We describe the production of photovoltaic modules with high-quality large-grain copper indium gallium selenide (CIGS) thin films obtained with the unique combination of low-cost ink-based precursors and a reactive transfer printing method. The proprietary metal-organic inks contain a variety of soluble Cu-, In- and Ga- multinary selenide materials; they are called metal-organic decomposition (MOD) precursors, as they are designed to decompose into the desired precursors. Reactive transfer is a two-stage process that produces CIGS through the chemical reaction between two separate precursor films, one deposited on the substrate and the other on a printing plate in the first stage. In the second stage, these precursors are rapidly reacted together under pressure in the presence of heat. The use of two independent thin films provides the benefits of independent composition and flexible deposition technique optimization, and eliminates pre-reaction prior to the synthesis of CIGS. In a few minutes, the process produces high quality CIGS films, with large grains on the order of several microns, and preferred crystallographic orientation, as confirmed by compositional and structural analysis by XRF, SIMS, SEM and XRD. Cell efficiencies of 14% and module efficiencies of 12% were achieved using this method. The atmospheric deposition processes include slot die extrusion coating, ultrasonic atomization spraying, pneumatic atomization spraying, inkjet printing, direct writing, and screen printing, and provide low capital equipment cost, low thermal budget, and high throughput.
Schizophrenia and anorexia nervosa were recently added to the list of conditions for which whole genome sequencing might be indicated as part of the 100 000 Genomes Project, reflecting the remarkable recent progress in findings emerging from psychiatric genetics research. Genetic testing methods may offer increased opportunities for diagnosis and estimation of familial risk and could have implications for management and treatment options. They also present ethical and philosophical questions about the role of testing and storage of genetic information. Mental health professionals will need to have a good understanding of this area in order for patients to fully realise the benefits of these advances.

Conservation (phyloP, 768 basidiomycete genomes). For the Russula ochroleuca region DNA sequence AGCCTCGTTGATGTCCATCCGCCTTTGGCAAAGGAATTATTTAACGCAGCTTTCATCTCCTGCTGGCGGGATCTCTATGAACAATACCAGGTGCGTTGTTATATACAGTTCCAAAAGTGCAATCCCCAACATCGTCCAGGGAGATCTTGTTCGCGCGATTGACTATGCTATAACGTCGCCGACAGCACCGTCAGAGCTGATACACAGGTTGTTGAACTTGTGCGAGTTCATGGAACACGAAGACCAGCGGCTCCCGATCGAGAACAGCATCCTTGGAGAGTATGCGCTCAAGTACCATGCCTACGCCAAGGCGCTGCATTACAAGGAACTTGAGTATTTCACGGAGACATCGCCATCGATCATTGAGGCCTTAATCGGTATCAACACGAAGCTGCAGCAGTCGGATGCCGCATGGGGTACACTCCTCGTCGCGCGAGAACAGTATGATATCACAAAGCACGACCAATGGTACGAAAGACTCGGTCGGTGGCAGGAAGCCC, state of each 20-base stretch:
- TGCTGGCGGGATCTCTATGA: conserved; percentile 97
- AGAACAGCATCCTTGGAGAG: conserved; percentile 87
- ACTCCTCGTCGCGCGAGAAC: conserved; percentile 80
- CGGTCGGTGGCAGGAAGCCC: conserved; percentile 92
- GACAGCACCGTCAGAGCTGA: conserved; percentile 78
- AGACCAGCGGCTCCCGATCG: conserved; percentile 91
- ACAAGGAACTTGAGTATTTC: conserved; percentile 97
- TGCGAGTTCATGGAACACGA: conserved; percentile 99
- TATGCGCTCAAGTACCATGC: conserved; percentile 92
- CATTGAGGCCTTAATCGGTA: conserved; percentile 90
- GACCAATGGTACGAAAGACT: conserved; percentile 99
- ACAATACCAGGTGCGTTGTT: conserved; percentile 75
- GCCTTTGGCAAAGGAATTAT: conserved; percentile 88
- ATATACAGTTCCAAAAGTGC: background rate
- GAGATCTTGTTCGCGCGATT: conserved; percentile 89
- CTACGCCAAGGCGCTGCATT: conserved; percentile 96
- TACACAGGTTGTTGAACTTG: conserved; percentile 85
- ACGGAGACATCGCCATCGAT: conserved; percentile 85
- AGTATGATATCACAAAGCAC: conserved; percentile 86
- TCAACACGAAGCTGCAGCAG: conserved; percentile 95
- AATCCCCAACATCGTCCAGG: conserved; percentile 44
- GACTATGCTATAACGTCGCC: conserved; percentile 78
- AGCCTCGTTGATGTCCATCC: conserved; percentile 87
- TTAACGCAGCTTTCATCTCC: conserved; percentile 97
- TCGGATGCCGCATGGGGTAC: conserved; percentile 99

Declaration of Interest
K.S.B. is Editor of the British Journal of Psychiatry.
Problematic alcohol use is associated with detrimental cognitive, physiological and social consequences. In the emergency department (ED), Screening, Brief Intervention, and Referral to Treatment (SBIRT) is the recommended approach to identify and treat adolescent alcohol-related concerns, but is underused by physicians.
This study examined pediatric emergency physicians’ perceptions of adolescent drinking and treatment, and their current self-reported SBIRT practices.
Physicians in the Pediatric Emergency Research Canada database (n=245) received a 35-item questionnaire that was administered through a web-based platform and paper-based mail-outs. Recruitment followed a modified Dillman four-contact approach.
From October 2016 to January 2017, 166 pediatric emergency physicians (46.4% males; mean age=43.6 years) completed the questionnaire. The response rate was 67.8%. Physicians recognized the need (65%) and responsibility (86%) to address adolescent alcohol problems. However, confidence in knowledge and abilities for SBIRT execution was low. Twenty-five percent of physicians reported never having practiced all, or part of, SBIRT while 1.3% reported consistent SBIRT delivery for adolescents with alcohol-related visits. More alcohol education and counselling experience was associated with higher SBIRT use; however, physicians generally reported to have received minimal alcohol training. SBIRT practices were also associated with physician perceptions of problematic alcohol use and its treatability.